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Clinical summary

Hydrogel Spacer Distribution Within the Perirectal Space in Patients Undergoing Radiotherapy for Prostate Cancer: Impact of Spacer Symmetry on Rectal Dose Reduction and the Clinical Consequences of Hydrogel Infiltration into the Rectal Wall

Benjamin W. Fischer-Valuck, M.D.a; Anupama Chundury, M.D.a; Hiram Gay, M.D.a; Walter Bosch, D.Sc.a,b; Jeff Michalski M.D., MBAa

a. Washington University School of Medicine, Department of Radiation Oncology, St. Louis, Missouri
b. Washington University Advanced Technology QA Center, St. Louis, Missouri

The purpose of this secondary analysis of the SpaceOAR Hydrogel U.S. Pivotal trial was to assess hydrogel distribution and its impact on rectal dose reduction during radiotherapy. The study included 149 patients with stage T1 or T2 prostate cancer, Gleason score ≤7, and a PSA ≤20 ng/mL who were planning to receive IG-IMRT.

A team of 3 radiation oncologists evaluated the postimplant T2-weighted MRI for all 149 patients and determined hydrogel symmetry using a semiqualitative scoring system. A score of Sym 1 recognizes hydrogel symmetry in all 3 slices (midgland, 1 cm superior and 1 cm inferior to midland). Scores 2–5 represent increasing asymmetry (see Figure 1 below). The symmetry was then correlated to rectal dose reduction using a Student t test.

Overall, a symmetrical spacer application was found in 92 (62%) of the midgland and superior axial slices, and 108 (72%) of the inferior slices. Seventy-three (49.0%) patients had spacer symmetry in all 3 axial slices, with 26 (17.4%), 20 (13.4%), 28 (18.8%), and 2 (1.3%) patients with scores of Sym 2 through Sym 5, respectively.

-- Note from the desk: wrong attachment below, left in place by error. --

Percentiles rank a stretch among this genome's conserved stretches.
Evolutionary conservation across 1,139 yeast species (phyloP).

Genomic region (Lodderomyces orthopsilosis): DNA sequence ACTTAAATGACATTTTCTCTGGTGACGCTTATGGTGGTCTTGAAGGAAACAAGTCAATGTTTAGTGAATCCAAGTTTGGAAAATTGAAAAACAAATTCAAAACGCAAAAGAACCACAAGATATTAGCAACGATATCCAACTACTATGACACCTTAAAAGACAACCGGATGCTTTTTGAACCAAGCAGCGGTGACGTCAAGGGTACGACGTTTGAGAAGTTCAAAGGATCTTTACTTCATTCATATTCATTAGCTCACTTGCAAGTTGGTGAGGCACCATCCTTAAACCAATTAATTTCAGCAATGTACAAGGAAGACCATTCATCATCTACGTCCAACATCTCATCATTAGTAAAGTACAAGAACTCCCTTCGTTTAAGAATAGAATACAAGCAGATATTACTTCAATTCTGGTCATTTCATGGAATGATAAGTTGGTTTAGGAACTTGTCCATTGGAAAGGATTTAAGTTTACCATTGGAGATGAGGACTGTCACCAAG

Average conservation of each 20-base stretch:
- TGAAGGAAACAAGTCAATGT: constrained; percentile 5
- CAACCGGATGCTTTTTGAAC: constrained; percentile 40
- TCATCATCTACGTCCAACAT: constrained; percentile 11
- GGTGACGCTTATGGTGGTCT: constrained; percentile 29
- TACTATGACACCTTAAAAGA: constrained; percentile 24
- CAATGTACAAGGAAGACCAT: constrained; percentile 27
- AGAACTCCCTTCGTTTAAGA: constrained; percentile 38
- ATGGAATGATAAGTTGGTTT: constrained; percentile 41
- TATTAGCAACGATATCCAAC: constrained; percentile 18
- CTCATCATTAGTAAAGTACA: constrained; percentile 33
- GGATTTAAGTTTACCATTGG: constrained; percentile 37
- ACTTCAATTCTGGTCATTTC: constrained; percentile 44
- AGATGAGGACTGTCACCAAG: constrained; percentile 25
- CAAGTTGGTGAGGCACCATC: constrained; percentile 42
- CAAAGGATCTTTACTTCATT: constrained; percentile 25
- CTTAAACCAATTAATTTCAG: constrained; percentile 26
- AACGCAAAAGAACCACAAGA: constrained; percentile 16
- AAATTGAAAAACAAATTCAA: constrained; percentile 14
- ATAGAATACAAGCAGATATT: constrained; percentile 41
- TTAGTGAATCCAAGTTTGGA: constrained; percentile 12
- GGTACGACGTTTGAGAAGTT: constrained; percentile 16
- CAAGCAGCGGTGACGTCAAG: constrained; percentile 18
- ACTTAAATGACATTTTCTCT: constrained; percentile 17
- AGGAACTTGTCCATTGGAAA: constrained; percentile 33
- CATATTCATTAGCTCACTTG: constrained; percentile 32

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“Significant reduction of rectal dose can still be achieved even in the setting of asymmetric hydrogel spacer placement.”

Conclusion: As previously demonstrated in the pivotal trial, SpaceOAR Hydrogel demonstrates significant reduction of rectal dose during IG-IMRT. In this study, asymmetry of hydrogel was found to be common; however, all but the most extreme asymmetry still resulted in significant rectal dose reductions.

Coronal view of the prostate with location of the midgland, superior (Sup), and inferior (Inf) axial slices evaluated graph.

Coronal view of the prostate with location of the midgland, superior (Sup), and inferior (Inf) axial slices evaluated. Also shown are symmetry locations, with 1 representing midline, 2L/2R representing 1 cm left and right, and 3L/3R 2 cm left and right, respectively.

Absolute rectal dose volume histogram.

Absolute rectal dose-volume histogram (DVH) for each Sym score group following spacer application.

Limitations of this report include:

Spacer placement was supervised by trained professionals and might be more accurate than real-world placement by unsupervised physicians. As with any technical procedure, however, the placement of hydrogels is likely to improve with experience. This study depicts results from physicians in the initial training phase of placing the hydrogels. Additional studies will be needed to better understand the effects of technique for optimal hydrogel symmetry and avoidance of rectal wall infiltration.

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Results from case studies are not necessarily predictive of results in other cases. Results in other cases may vary.

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